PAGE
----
You’ve heard previously what rally drivers had to say about the Toyota GR Yaris so now let Japanese racing driver and drifter, Nobuteru Taniguchi, share his thoughts on Toyota’s latest hot-hatch. We watched the entire video in broken English from automatically-generated translations and here’s are some of the feedback we gathered.

The test drive took place in wet conditions at the Fuji Speedway but right away, the GR Yaris delivered on the hype and promises that surrounded it. The first thing you’d immediately notice is how throaty the (world’s most powerful) 3-cylinder 1.6-litre turbocharged engine, with 272 hp and 370 Nm, sounds. 0 to 100 km/h in this feisty little thing will only take you five seconds by the way.

While we do not understand Japanese, Nobu did use the words “kimochi” and “powerful” to describe the GR Yaris. The latter is self explanatory but don’t ask why we know what “kimochi” means. The explanation may not be suited for publication.

From what we deduced, Nobu also described the GR Yaris to have a wide powerband and that it had good stability. Note how much the speedometer climbs before a gear change! The latter was evident when the car was switched to Track Mode with its Vehicle Stability Control system switched off. Three different driving modes were tested – Normal, Sport and Track.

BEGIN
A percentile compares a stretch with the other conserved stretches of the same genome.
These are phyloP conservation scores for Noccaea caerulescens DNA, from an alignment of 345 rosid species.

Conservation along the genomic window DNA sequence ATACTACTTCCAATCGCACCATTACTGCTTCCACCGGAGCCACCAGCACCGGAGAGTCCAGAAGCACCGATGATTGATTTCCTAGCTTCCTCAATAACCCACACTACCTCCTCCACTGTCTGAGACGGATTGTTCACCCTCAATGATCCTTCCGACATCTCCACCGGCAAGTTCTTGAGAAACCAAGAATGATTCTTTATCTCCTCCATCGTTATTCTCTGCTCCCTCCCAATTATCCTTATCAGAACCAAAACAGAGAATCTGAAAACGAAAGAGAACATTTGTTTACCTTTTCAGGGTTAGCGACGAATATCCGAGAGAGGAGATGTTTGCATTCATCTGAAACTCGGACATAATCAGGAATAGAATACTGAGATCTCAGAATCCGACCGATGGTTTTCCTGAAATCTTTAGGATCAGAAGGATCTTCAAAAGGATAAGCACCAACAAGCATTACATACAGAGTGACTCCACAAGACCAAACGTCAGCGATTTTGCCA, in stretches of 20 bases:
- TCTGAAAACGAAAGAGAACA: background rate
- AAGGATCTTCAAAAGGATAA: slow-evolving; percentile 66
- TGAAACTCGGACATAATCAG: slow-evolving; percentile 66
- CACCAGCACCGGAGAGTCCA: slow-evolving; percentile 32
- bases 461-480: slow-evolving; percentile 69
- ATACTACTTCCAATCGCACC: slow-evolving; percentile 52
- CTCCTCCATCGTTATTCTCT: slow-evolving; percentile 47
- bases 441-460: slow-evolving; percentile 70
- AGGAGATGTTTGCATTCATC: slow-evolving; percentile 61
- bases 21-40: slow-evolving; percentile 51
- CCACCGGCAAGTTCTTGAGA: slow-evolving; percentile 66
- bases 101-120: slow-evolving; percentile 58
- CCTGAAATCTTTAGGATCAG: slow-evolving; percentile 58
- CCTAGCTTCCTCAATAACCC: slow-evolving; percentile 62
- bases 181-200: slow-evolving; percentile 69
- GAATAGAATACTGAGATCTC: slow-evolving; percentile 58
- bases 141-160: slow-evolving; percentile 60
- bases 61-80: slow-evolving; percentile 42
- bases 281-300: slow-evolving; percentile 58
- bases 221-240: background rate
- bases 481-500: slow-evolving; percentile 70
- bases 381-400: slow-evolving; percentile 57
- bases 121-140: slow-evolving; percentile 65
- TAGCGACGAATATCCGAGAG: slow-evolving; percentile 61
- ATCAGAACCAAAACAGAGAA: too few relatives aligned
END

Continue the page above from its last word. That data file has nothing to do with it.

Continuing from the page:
The other thing Nobu pointed out was how responsive the car was, with “small” turbo lag. From the on-board camera, you’d also notice how controllable the car is even when in a skid; a testament to the GR Yaris’ all-wheel drive system with 50:50 torque distribution. As and when necessary, the driver can also tweak the torque distribution for different driving conditions – 60:40 for a more front-bias setup, 30:70 for a “more rear-wheel drive” experience.

Word is that this little monster will be coming to Malaysia but it won’t be cheap. How much are you willing to pay?


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Pan Eu Jin
Regularly spend countless hours online looking at cars and parts I can't afford to buy. How a car makes you feel behind the wheel should be more important than the brand it represents - unless resale value is your thing.